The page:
Eww, science!

An infuriating look at gender segregation at the Discovery Channel Store. Because nothing says science like sewing machines and jewelry and fairy dust! (via)

6 Replies to “Eww, science!”

  1. I was going to write “oh, couldn’t you just cry?” but then decided that’s way too girly for my point, which is that MATH AND SCIENCE ARE NOT GENDER-BASED DISCIPLINES, DARN IT!

    Excuse me, I hear an equation calling.

  2. I hate to say it…but little girls like sparkly things. They will go out of their way to create colorful, sparkly things, even if that’s not what you’re telling them to do. They have better color sense and sense of composition at an early age (I just got a graphic demostration of that with two-year-olds at a Head Start today.) Boys, meanwhile, do not. They will, however, build things out of any available material. Unlike girls, they will not obesses over how plausible or functional what they’ve built actually is. Girls get far more obsessed about the right way to do things.

    And frankly every little girl should get a sewing machine and learn to use it. It makes life so much easier when, twenty years down the road, no pants off the rack fit and you’re faced with either paying someone to fix the hem or running home to Mom. Men get way more choice in pants at the store. (Not to mention pockets. Let’s look at the real gender inequity: lack of pockets in clothing.)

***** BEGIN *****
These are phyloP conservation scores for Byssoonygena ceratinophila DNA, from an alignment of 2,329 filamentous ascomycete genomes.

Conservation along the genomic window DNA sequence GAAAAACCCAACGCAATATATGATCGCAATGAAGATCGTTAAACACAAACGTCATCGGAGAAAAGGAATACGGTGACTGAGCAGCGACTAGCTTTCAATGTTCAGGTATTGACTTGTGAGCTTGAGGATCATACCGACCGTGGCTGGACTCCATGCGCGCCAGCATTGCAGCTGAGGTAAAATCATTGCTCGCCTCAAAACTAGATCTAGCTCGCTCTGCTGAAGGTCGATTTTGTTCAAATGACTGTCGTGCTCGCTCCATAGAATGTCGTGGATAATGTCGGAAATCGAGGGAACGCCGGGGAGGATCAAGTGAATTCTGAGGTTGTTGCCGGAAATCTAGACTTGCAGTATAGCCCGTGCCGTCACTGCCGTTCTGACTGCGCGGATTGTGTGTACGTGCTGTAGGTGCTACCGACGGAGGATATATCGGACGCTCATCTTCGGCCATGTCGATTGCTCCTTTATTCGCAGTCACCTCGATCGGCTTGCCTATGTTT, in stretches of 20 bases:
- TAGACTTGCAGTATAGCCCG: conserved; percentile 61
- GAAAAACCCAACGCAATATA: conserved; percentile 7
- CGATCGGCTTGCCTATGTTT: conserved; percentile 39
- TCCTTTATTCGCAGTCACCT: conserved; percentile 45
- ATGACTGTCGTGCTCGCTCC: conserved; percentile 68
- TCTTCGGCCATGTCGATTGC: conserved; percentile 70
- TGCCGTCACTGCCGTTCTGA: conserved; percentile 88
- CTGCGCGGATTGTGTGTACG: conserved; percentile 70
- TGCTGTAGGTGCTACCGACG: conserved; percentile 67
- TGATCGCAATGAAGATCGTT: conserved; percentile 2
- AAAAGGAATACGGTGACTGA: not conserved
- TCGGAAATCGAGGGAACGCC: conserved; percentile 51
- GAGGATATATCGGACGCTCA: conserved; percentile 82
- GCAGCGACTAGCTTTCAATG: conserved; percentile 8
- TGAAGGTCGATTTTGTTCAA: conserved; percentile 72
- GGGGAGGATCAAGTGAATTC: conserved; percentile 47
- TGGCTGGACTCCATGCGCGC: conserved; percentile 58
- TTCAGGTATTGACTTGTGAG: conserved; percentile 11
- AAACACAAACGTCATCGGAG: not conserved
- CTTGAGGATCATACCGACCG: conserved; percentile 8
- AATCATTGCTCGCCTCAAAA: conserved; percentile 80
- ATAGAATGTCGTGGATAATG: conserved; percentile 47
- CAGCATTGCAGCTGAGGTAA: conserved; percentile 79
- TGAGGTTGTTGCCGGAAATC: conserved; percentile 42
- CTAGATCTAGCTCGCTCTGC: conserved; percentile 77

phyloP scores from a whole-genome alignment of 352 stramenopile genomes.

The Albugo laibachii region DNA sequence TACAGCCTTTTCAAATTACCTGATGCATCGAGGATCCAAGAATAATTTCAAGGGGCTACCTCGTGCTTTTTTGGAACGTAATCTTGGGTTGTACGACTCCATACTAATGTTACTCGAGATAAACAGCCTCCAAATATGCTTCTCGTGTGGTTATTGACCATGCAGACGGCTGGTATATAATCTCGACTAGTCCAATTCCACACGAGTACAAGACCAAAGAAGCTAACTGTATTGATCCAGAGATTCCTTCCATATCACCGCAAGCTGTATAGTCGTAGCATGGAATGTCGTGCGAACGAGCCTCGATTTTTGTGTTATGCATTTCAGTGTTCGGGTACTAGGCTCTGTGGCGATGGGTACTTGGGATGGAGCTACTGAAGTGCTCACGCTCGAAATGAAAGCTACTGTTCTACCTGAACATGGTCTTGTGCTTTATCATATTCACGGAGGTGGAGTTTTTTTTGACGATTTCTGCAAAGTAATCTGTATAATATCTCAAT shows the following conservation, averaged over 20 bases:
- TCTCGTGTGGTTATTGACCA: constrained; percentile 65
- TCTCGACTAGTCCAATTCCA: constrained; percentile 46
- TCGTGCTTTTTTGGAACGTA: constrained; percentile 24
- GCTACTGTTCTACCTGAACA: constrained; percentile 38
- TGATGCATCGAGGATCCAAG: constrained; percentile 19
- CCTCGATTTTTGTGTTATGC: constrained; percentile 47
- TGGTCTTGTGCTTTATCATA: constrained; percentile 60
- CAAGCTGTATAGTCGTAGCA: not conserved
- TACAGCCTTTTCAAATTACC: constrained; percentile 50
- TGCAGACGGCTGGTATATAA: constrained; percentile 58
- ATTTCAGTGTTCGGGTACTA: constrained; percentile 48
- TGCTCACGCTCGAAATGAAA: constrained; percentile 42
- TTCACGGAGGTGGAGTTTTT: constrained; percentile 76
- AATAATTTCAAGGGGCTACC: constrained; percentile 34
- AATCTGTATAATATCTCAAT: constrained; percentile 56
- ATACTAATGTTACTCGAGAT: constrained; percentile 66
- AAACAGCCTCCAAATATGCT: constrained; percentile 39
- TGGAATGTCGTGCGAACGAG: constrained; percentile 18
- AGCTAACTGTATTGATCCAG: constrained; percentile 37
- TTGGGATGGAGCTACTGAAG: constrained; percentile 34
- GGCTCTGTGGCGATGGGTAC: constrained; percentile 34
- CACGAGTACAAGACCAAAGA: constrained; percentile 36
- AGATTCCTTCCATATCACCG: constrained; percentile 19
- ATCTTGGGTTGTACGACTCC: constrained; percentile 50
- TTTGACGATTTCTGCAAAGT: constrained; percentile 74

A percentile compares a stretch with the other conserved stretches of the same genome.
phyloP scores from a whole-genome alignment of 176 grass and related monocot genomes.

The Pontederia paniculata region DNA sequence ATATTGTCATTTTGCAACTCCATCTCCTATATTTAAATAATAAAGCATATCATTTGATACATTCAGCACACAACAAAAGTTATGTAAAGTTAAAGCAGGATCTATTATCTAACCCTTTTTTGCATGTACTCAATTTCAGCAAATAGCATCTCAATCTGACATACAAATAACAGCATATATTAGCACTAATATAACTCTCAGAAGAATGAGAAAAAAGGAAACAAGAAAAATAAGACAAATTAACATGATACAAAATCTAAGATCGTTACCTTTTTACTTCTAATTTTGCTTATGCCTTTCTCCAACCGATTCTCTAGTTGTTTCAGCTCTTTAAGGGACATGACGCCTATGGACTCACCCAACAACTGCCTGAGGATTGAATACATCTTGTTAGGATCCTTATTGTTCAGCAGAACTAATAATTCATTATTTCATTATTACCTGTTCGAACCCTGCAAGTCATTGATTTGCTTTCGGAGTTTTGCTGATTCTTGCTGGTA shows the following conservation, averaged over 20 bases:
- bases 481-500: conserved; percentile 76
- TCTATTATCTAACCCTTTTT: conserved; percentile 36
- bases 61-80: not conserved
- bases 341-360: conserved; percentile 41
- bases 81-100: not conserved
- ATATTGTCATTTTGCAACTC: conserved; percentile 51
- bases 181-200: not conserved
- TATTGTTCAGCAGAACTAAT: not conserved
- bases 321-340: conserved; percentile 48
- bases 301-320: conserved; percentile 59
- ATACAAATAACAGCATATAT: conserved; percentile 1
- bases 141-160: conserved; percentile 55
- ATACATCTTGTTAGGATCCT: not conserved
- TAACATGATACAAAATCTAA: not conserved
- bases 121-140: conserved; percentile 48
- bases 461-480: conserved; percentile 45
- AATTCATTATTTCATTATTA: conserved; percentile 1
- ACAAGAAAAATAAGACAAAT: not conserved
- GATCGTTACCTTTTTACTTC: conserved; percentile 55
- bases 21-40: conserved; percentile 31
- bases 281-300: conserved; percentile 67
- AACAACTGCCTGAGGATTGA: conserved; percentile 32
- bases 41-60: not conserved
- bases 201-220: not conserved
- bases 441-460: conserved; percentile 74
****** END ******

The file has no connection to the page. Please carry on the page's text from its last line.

My statistical sample here is the by-now hundreds of kids I’ve worked with since last April. Girls are different than boys. Generally in pretty girly ways. There are exceptions, but I hate to tell you this, they’re the EXCEPTIONS.

  3. Yeah, but *why* do girls like sparkly things while boys don’t? Is it a natural tendency, or because every store gives them gendered crap like this? And that’s besides the fact that jewelry design kits are being marketed as educational.

    And yeah, every little girl should probably learn to use a sewing machine, as it’s damn useful. And so should every little boy.

  4. You know what I wanted at those kinds of stores when I was five? Dinosaurs. And books about dinosaurs. And those little rubber poison tree frogs. And Ninja Turtles action figures. Oh, and Legos and blocks of course, because I liked building things out of them. And I’ve known plenty of other girls who felt the same way, so it’s not that exceptional.

    But after getting pink sparkly things since birth, is it any wonder that a lot of little girls like pink sparkly things by the time they’re two? (Iirc, pink was considered a manly color about seven hundred years ago – close to red, the color of the heart and blood and courage and all that. I wonder if there’s any literature on whether it was “common knowledge” then that boys were naturally attracted to pink?)

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